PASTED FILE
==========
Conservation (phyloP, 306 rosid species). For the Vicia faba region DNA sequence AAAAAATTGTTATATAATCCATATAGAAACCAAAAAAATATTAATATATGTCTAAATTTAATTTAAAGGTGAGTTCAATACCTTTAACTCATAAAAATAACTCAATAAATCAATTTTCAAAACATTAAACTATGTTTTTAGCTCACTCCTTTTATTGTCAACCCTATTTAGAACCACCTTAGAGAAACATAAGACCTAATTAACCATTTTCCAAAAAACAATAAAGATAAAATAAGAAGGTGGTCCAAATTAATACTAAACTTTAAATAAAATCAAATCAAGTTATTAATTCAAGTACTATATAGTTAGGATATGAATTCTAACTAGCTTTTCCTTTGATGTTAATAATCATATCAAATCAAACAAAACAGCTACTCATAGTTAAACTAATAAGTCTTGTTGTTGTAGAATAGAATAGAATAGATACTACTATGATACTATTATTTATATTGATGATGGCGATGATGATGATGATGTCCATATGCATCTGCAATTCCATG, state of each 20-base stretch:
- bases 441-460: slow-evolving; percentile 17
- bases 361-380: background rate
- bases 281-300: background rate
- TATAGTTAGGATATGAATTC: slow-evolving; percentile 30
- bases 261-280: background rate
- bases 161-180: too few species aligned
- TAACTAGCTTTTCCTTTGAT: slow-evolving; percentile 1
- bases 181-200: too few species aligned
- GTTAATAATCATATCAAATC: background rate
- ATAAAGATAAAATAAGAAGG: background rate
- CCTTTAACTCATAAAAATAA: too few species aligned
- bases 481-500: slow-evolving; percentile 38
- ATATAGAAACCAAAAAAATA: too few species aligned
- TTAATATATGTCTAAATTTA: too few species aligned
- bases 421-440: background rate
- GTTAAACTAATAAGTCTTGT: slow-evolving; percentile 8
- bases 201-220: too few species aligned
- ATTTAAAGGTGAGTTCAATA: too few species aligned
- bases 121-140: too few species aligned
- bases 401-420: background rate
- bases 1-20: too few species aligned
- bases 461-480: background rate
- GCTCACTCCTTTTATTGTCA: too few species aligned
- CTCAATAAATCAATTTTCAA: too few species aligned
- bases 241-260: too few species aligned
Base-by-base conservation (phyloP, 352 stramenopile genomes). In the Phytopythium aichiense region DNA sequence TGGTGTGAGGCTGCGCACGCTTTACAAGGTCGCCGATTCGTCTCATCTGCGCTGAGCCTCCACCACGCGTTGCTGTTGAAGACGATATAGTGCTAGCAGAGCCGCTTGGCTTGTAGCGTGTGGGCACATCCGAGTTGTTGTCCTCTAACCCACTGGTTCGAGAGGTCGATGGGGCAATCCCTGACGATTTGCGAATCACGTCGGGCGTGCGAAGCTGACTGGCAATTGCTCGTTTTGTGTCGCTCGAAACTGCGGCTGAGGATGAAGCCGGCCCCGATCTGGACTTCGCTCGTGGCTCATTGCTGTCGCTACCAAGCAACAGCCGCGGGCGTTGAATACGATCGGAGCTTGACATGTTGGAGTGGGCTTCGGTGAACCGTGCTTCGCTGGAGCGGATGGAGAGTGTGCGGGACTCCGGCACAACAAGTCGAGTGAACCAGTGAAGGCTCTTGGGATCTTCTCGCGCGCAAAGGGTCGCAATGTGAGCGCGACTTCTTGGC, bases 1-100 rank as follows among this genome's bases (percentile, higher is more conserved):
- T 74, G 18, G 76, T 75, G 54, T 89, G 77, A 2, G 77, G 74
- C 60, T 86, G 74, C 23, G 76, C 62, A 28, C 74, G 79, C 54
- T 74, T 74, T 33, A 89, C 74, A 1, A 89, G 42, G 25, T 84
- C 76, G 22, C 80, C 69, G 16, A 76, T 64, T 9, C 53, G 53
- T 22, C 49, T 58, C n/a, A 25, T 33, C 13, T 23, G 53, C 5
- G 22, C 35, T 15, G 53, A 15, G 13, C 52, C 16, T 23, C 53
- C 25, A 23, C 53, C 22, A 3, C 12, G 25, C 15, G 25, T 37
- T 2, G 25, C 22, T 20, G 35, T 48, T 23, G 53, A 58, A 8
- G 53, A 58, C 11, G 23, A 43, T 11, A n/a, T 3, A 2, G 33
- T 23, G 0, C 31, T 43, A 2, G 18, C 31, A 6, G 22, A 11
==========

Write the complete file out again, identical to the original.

Conservation (phyloP, 306 rosid species). For the Vicia faba region DNA sequence AAAAAATTGTTATATAATCCATATAGAAACCAAAAAAATATTAATATATGTCTAAATTTAATTTAAAGGTGAGTTCAATACCTTTAACTCATAAAAATAACTCAATAAATCAATTTTCAAAACATTAAACTATGTTTTTAGCTCACTCCTTTTATTGTCAACCCTATTTAGAACCACCTTAGAGAAACATAAGACCTAATTAACCATTTTCCAAAAAACAATAAAGATAAAATAAGAAGGTGGTCCAAATTAATACTAAACTTTAAATAAAATCAAATCAAGTTATTAATTCAAGTACTATATAGTTAGGATATGAATTCTAACTAGCTTTTCCTTTGATGTTAATAATCATATCAAATCAAACAAAACAGCTACTCATAGTTAAACTAATAAGTCTTGTTGTTGTAGAATAGAATAGAATAGATACTACTATGATACTATTATTTATATTGATGATGGCGATGATGATGATGATGTCCATATGCATCTGCAATTCCATG, state of each 20-base stretch:
- bases 441-460: slow-evolving; percentile 17
- bases 361-380: background rate
- bases 281-300: background rate
- TATAGTTAGGATATGAATTC: slow-evolving; percentile 30
- bases 261-280: background rate
- bases 161-180: too few species aligned
- TAACTAGCTTTTCCTTTGAT: slow-evolving; percentile 1
- bases 181-200: too few species aligned
- GTTAATAATCATATCAAATC: background rate
- ATAAAGATAAAATAAGAAGG: background rate
- CCTTTAACTCATAAAAATAA: too few species aligned
- bases 481-500: slow-evolving; percentile 38
- ATATAGAAACCAAAAAAATA: too few species aligned
- TTAATATATGTCTAAATTTA: too few species aligned
- bases 421-440: background rate
- GTTAAACTAATAAGTCTTGT: slow-evolving; percentile 8
- bases 201-220: too few species aligned
- ATTTAAAGGTGAGTTCAATA: too few species aligned
- bases 121-140: too few species aligned
- bases 401-420: background rate
- bases 1-20: too few species aligned
- bases 461-480: background rate
- GCTCACTCCTTTTATTGTCA: too few species aligned
- CTCAATAAATCAATTTTCAA: too few species aligned
- bases 241-260: too few species aligned
Base-by-base conservation (phyloP, 352 stramenopile genomes). In the Phytopythium aichiense region DNA sequence TGGTGTGAGGCTGCGCACGCTTTACAAGGTCGCCGATTCGTCTCATCTGCGCTGAGCCTCCACCACGCGTTGCTGTTGAAGACGATATAGTGCTAGCAGAGCCGCTTGGCTTGTAGCGTGTGGGCACATCCGAGTTGTTGTCCTCTAACCCACTGGTTCGAGAGGTCGATGGGGCAATCCCTGACGATTTGCGAATCACGTCGGGCGTGCGAAGCTGACTGGCAATTGCTCGTTTTGTGTCGCTCGAAACTGCGGCTGAGGATGAAGCCGGCCCCGATCTGGACTTCGCTCGTGGCTCATTGCTGTCGCTACCAAGCAACAGCCGCGGGCGTTGAATACGATCGGAGCTTGACATGTTGGAGTGGGCTTCGGTGAACCGTGCTTCGCTGGAGCGGATGGAGAGTGTGCGGGACTCCGGCACAACAAGTCGAGTGAACCAGTGAAGGCTCTTGGGATCTTCTCGCGCGCAAAGGGTCGCAATGTGAGCGCGACTTCTTGGC, bases 1-100 rank as follows among this genome's bases (percentile, higher is more conserved):
- T 74, G 18, G 76, T 75, G 54, T 89, G 77, A 2, G 77, G 74
- C 60, T 86, G 74, C 23, G 76, C 62, A 28, C 74, G 79, C 54
- T 74, T 74, T 33, A 89, C 74, A 1, A 89, G 42, G 25, T 84
- C 76, G 22, C 80, C 69, G 16, A 76, T 64, T 9, C 53, G 53
- T 22, C 49, T 58, C n/a, A 25, T 33, C 13, T 23, G 53, C 5
- G 22, C 35, T 15, G 53, A 15, G 13, C 52, C 16, T 23, C 53
- C 25, A 23, C 53, C 22, A 3, C 12, G 25, C 15, G 25, T 37
- T 2, G 25, C 22, T 20, G 35, T 48, T 23, G 53, A 58, A 8
- G 53, A 58, C 11, G 23, A 43, T 11, A n/a, T 3, A 2, G 33
- T 23, G 0, C 31, T 43, A 2, G 18, C 31, A 6, G 22, A 11